My studio window is open. It is a gorgeous day. Sun. Blue sky. Sweet warm air. My bamboo chimes are moving with the wind, sounding between the calls of robins and chickadees and songbirds I can’t identify but whose voices I love.
Perfect weather. Or maybe not. My internal writing weather, up until this moment, was all ice, frozen way below zero.
In other words, for the last two hours I have not been practising the art of creativity. I have been practising the art of procrastination, and doing it well.
As a direct result, I have renewed a studio rule for myself. First write the blog post. Then, and only then, turn on the laptop and play in the email and the internet.
I already knew this. If I turn on my laptop before I write, I am lost. My email inbox and the internet in general are a wonderful and devious distraction. Even as I play in them, I know what I am doing—putting off the writing.
Why? I love writing. Totally true. I am not a writer who prefers having written. I am a writer who prefers being in the action of writing, being in the energy and process of creating. Having written is fun and satisfying, but being in writing is where the whole of me sings. I am in love when I am writing. Joyful. Playing. It is work, yes, my work, and it fills me when I am in the midst of it. Work that is play.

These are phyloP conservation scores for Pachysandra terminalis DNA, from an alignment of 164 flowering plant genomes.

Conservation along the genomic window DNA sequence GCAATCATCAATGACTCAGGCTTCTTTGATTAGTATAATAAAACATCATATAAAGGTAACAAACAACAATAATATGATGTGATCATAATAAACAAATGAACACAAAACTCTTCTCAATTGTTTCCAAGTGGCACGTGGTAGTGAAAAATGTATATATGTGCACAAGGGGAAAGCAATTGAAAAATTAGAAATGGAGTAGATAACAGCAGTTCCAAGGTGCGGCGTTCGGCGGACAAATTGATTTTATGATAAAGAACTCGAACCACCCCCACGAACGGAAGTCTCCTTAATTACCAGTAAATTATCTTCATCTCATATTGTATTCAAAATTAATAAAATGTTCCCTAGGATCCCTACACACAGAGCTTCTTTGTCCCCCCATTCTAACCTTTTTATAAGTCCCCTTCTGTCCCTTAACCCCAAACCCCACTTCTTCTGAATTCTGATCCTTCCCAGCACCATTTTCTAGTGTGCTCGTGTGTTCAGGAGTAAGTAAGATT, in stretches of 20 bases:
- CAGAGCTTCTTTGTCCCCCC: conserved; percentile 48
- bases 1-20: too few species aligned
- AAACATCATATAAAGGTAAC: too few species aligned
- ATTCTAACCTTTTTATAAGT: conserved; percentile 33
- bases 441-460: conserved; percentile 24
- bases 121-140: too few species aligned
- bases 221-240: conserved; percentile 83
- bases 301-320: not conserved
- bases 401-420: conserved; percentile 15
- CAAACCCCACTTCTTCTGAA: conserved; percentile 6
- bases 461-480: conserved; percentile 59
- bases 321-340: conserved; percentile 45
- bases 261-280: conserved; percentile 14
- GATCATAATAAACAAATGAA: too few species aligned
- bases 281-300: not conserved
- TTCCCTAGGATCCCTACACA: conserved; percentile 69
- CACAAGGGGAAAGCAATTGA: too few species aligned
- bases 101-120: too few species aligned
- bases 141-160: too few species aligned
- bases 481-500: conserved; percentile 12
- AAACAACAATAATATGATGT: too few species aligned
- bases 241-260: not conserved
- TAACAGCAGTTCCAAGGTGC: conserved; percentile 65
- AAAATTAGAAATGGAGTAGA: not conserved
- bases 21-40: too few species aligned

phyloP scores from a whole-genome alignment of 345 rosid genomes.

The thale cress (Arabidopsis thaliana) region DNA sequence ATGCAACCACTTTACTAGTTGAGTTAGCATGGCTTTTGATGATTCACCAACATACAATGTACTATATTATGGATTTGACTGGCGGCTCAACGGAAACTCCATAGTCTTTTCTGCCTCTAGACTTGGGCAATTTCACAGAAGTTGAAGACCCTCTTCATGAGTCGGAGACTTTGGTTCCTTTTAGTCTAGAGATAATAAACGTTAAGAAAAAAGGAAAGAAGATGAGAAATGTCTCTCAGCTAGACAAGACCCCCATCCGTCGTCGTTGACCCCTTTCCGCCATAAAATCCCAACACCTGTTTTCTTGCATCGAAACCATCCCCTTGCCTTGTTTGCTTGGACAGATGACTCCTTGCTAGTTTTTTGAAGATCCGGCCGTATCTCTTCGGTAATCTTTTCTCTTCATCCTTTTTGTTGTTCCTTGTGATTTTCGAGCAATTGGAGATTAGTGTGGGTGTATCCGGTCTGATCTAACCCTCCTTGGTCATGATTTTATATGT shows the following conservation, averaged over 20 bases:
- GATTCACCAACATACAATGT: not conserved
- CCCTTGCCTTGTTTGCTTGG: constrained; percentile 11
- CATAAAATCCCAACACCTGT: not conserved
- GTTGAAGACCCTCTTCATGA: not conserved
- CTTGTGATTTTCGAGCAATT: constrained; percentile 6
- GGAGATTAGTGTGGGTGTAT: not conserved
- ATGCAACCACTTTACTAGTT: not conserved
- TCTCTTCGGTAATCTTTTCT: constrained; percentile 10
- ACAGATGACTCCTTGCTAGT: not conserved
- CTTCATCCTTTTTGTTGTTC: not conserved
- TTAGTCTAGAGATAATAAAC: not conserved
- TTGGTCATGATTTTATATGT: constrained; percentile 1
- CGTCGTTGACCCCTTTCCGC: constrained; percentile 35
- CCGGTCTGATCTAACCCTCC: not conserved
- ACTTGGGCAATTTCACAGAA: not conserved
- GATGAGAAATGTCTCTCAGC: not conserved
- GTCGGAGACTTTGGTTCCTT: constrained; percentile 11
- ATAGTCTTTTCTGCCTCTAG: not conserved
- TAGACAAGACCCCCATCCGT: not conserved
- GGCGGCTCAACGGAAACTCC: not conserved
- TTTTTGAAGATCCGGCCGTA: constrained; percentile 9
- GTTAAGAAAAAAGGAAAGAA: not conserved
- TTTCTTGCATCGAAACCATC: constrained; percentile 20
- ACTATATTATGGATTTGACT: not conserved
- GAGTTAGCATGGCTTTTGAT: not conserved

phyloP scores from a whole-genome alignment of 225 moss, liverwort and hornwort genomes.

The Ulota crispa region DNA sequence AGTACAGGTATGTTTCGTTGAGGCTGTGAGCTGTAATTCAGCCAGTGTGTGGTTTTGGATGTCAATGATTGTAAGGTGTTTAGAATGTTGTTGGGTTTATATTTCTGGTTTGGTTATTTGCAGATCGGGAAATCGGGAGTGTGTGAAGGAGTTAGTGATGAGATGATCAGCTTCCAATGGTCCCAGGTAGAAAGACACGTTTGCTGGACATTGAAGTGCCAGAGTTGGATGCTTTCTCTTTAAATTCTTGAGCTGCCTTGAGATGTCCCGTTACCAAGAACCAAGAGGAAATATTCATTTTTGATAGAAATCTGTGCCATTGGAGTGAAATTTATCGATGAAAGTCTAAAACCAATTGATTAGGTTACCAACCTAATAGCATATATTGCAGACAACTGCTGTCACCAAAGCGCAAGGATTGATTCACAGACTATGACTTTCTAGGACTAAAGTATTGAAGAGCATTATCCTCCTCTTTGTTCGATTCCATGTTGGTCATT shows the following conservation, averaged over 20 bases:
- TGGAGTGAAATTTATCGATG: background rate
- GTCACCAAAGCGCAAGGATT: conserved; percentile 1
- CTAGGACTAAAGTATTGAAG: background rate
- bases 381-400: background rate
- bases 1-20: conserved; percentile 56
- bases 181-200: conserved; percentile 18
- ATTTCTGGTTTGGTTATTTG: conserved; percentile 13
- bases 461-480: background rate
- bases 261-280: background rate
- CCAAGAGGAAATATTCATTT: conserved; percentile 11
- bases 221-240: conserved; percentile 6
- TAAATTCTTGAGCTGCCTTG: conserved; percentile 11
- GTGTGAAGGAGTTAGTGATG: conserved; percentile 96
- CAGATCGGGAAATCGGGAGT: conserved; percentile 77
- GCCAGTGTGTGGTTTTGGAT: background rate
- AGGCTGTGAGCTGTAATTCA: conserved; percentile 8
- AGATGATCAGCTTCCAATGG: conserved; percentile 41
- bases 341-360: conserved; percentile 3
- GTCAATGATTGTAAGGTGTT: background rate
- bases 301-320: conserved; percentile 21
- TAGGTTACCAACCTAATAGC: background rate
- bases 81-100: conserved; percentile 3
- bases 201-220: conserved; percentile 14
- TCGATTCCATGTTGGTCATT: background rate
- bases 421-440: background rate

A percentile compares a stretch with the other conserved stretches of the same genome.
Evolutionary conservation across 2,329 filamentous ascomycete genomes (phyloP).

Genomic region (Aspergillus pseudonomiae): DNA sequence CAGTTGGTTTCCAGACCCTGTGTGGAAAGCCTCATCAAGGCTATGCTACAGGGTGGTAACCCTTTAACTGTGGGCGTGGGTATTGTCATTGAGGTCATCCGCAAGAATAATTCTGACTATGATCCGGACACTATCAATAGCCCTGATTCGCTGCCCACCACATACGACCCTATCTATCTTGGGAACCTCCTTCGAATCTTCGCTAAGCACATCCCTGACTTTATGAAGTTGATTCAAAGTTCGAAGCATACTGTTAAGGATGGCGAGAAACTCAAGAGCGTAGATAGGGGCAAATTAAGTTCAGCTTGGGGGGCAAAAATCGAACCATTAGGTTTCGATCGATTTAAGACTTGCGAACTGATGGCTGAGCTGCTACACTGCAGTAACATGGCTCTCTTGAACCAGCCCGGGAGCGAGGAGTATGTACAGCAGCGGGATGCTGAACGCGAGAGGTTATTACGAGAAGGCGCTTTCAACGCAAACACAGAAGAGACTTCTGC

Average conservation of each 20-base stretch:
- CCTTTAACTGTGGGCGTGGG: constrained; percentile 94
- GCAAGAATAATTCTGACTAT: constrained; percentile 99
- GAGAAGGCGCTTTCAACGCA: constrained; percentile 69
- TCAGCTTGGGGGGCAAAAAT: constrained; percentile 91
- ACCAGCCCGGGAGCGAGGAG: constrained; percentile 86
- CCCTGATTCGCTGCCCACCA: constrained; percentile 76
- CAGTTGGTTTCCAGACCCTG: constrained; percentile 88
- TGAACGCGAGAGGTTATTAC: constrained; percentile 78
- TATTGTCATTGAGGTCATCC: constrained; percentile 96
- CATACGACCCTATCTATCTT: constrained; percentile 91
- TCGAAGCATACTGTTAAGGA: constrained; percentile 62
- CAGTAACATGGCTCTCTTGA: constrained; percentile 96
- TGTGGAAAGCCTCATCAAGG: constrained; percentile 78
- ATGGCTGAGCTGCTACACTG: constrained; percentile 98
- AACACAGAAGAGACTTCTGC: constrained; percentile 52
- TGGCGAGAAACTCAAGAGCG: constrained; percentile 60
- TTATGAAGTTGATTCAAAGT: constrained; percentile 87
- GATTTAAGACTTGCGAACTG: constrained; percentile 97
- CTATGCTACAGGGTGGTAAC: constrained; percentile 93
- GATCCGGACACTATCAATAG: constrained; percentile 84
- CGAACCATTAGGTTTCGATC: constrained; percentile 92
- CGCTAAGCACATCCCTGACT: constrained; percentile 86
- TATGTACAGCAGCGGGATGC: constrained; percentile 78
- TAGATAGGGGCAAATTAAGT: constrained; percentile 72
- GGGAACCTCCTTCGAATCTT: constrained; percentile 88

So why the two hours of mucking around on my laptop and putting off the writing?
Most of what I have been doing the last four weeks has been needed and necessary, but most of it has not been writing. I am out of practice is the simplest way of saying it. When I get out of practice, my internal critic attempts a coup to stop me ever writing (or creating) again.
She is sneaky, my internal critic. This morning she got me to turn on my laptop to do some essential research. Ha ha. There should be quotation marks around the word essential.
She is a know-it-all, opinionated and bossy. She used to be able to stop me in my tracks, keep me away from the page and from the easel. Now she only manages to occasionally slow me down for a couple of hours. My love of creating is stronger than any fears she can throw in my way.
Over the years of creating, I have found ways to distract and weaken my internal critic. Here are two that work well for me.